His mind drifted to the image of the small, red-headed witch who had chosen the vampire over him. Had she sent him the vision, the way she’d called out for help before? If she could still do that, what did it mean?
“Wait until you get a load of me,” Grant whispered aloud, as he turned back into the cabin.
He quickly filled the rucksack with a small aluminum travel pot, three more cans of beans whose dents were less severe than the others, a can opener, some boxes of pasta and rice that were still intact, and some sticks of dry kindling. He took the grey blanket, rolled it into a short, fat, sausage, and strapped it to the bottom of the rucksack in place of a sleeping bag. With the stub of a pencil he’d found in a drawer, and a scrap of paper, he wrote a quick inventory of what he’d taken. Once the bastard vampire was taken care of, Grant had determined that he would go back and try to make some compensation for what he had ‘borrowed’.
Grant used a cloth to close the door behind him, and then turned his face to the woods in order to once again find the scent of the unknown wolf.
Speed was definitely a gift that he could get used to, in this strange new life. He’d moved faster than Usain Bolt, even, reaching the edge of the small lake below Mount Cheminis by noon.
Casting his eyes around the shoreline, Grant fashioned a makeshift cup of birchbark and filled it with fresh water from the lake. The sun had just passed its zenith in the sky above, but with the temperature low, he could barely feel its warmth on his back. He scooped in some of the purification tablet he had crushed on a rock, trying to measure it proportionally to the amount of water, swished it around a few times to help it dissolve, and then waited for the iodine and assorted chemicals to work.
“You don’t need to do that.”
He started. The little man standing next to him had approached without a sound. He was no bigger than an eight-year-old child, and he was completely bald, except for his full beard and his eyebrows. He had a barrel chest, and sinewy forearms showed where the sleeves of his lined flannel shirt were rolled back. Grant looked at a pair of child-sized battered work-boots, only a few feet from his face. He sensed that the man was assessing him just as carefully.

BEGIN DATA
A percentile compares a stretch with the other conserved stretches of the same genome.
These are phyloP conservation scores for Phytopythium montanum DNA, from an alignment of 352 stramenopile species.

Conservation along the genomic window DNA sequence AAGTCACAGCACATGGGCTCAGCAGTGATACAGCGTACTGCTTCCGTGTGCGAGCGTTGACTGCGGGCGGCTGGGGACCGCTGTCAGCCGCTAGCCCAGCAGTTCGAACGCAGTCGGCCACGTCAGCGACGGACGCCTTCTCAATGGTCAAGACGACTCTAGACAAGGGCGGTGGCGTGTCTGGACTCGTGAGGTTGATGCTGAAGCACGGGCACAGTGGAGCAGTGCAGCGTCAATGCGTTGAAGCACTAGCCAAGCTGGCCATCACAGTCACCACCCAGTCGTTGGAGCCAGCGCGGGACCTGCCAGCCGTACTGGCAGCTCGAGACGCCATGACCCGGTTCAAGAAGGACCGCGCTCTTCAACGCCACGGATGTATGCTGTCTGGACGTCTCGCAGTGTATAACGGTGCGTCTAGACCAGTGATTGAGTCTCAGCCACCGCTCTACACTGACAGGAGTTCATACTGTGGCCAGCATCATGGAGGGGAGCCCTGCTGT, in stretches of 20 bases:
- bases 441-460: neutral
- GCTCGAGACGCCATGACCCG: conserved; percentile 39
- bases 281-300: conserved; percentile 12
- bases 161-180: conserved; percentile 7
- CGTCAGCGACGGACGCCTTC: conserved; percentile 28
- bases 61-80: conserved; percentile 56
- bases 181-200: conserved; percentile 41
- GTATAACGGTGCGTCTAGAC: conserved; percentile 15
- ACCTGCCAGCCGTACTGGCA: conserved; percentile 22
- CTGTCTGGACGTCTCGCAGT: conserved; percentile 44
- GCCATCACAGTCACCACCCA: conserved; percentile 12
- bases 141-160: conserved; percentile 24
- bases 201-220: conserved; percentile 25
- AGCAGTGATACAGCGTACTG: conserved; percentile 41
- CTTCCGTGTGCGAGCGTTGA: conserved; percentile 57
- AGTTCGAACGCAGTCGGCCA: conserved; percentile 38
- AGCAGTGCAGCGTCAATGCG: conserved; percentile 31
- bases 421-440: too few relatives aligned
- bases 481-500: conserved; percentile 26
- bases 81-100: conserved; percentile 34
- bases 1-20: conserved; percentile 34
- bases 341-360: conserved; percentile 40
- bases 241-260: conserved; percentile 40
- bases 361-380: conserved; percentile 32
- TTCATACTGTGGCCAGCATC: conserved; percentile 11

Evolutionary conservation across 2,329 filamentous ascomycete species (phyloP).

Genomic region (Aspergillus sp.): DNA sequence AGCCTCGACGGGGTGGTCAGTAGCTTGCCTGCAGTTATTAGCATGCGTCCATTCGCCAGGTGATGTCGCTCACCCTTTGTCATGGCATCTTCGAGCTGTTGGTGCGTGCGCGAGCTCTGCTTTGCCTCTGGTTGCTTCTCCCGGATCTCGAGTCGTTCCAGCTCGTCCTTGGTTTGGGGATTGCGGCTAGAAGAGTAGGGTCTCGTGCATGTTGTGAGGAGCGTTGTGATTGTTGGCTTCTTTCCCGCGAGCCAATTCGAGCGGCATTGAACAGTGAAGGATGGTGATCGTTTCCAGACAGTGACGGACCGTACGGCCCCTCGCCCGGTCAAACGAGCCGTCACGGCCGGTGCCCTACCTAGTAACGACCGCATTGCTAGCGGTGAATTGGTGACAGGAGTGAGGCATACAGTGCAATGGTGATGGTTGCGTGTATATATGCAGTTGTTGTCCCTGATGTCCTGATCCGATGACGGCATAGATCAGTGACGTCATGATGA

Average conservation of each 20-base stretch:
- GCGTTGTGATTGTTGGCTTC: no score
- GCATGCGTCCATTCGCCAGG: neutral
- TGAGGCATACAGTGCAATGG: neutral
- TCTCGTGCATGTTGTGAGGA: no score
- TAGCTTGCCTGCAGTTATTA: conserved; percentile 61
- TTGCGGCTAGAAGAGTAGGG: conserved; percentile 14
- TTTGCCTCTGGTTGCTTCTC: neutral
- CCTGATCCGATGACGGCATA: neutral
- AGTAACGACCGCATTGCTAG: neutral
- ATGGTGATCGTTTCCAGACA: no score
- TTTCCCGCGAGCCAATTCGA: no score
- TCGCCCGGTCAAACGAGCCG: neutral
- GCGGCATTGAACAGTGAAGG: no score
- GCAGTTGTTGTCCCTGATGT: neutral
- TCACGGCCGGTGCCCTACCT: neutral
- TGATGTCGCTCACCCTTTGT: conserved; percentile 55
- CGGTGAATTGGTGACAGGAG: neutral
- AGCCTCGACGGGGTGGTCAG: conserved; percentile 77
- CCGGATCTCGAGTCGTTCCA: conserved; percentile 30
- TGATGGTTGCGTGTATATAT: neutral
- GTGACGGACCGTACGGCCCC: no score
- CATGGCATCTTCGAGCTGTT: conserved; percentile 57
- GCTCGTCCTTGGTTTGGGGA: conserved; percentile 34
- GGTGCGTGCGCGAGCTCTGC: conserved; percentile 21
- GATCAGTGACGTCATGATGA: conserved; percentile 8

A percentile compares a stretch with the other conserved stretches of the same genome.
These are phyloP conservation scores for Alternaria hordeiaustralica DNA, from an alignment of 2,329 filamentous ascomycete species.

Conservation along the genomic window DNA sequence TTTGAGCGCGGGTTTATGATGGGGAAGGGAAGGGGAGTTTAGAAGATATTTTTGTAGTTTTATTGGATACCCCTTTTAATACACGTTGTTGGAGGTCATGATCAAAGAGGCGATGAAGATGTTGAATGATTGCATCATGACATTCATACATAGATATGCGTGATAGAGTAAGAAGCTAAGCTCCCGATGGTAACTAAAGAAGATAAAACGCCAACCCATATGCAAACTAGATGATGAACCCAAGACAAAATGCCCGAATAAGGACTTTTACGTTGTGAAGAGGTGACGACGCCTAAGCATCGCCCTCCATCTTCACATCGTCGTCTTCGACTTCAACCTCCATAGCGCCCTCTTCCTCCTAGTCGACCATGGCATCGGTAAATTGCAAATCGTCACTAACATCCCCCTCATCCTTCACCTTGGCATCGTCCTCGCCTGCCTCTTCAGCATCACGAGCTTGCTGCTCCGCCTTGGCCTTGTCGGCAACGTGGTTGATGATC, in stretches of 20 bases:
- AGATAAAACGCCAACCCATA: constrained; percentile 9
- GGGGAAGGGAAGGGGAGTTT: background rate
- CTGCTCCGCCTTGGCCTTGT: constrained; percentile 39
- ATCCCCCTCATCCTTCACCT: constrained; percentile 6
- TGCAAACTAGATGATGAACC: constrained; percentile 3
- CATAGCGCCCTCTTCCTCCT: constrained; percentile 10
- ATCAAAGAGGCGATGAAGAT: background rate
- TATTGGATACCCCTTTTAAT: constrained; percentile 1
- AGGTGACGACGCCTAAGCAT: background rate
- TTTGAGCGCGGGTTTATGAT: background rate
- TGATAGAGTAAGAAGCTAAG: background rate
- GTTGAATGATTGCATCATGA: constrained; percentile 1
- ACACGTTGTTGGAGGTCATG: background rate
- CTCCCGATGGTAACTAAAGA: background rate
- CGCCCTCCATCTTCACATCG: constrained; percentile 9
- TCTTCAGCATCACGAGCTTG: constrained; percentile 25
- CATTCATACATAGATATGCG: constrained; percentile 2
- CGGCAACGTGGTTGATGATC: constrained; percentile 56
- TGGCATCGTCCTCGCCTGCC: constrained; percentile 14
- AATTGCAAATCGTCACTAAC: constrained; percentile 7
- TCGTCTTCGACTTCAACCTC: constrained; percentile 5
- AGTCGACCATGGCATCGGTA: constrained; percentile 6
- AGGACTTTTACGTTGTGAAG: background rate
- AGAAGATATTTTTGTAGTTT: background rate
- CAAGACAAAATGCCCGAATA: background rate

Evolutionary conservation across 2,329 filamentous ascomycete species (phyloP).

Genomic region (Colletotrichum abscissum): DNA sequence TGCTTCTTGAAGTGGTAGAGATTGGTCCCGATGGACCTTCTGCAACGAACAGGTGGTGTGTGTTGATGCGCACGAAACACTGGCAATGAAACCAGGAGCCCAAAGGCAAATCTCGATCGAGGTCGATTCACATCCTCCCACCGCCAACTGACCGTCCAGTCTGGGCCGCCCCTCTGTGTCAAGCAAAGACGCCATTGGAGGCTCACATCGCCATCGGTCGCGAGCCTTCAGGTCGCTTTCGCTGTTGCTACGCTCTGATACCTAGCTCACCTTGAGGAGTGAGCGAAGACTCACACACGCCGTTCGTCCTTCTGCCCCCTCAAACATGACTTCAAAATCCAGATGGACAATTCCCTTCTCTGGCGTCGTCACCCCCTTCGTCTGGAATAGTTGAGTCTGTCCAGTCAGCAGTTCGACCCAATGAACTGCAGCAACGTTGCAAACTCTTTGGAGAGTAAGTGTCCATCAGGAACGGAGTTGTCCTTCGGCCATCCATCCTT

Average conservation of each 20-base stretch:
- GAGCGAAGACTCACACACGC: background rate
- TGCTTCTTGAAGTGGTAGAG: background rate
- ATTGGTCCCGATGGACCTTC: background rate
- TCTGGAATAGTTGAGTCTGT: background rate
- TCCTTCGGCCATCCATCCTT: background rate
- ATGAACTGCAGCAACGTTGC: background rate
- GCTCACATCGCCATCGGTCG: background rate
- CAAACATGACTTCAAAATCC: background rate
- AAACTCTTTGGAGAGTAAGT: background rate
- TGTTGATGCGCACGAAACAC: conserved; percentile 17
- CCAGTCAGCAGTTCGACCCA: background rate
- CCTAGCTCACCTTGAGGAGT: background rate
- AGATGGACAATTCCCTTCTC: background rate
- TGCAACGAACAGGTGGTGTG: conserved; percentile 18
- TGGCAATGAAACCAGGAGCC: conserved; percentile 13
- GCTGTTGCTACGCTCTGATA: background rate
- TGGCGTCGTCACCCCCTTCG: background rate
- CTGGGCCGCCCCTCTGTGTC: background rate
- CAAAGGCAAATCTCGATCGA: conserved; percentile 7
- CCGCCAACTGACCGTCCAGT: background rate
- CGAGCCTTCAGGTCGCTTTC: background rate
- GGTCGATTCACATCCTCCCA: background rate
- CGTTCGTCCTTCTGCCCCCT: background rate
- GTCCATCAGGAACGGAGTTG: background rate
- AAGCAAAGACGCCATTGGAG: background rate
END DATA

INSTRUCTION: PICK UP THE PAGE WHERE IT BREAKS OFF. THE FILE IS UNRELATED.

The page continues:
“I don’t want to take any chances,” Grant answered, finally. His breath condensed in the chill air. He stood, casually, still swirling the cup of water. “You never know, these days. Decades of mining, acid rain, human presence. There are bugs in that water we probably don’t even know about.”
In response, the hermit took his hand out of his jeans pocket, brushed it against his chest, squatted, and leaned over a near dip in the rocky shore. He lowered his hand into the cold black water, and scooped up a palmful. Lapping it up, he shook off the remaining drops and wiped his skin dry again. “I drink this every day, buddy. Do I look sick to you?”
Grant laughed shortly. “Kudos to your immune system. I think I’ll stick with my iodine.”
His visitor shrugged, gazing across the lake. “You’re a long way from the trails. Where’s your gun?”
“I’m looking for someone by the name of Solomon. He’s supposed to live around here.” Grant watched his face for a reaction. The other man only continued to squint against the glare of the sun, a short distance above the horizon. “Have you heard of him?”
“Maybe.” He picked up a rock and weighed it in his hand. “Who’s asking?”
Grant wanted to laugh again, but he didn’t. He hadn’t really known what to expect, or even that he’d actually find the stubby little mountain in the dream or vision or whatever he’d had. The A-frame cabin further down the shore was evidently occupied, given the smoke rising from its chimney. From what he could see, there were no other cottages in the near area. Logically, then, this man was Solomon. What reason could a hermit have for concealing his identity? Was this some kind of epic quest moment, where the hero has to prove that he is pure of heart in order to receive wisdom from the sage? Grant had always believed in honesty. Still, he proceeded cautiously. “Do you believe in the supernatural?”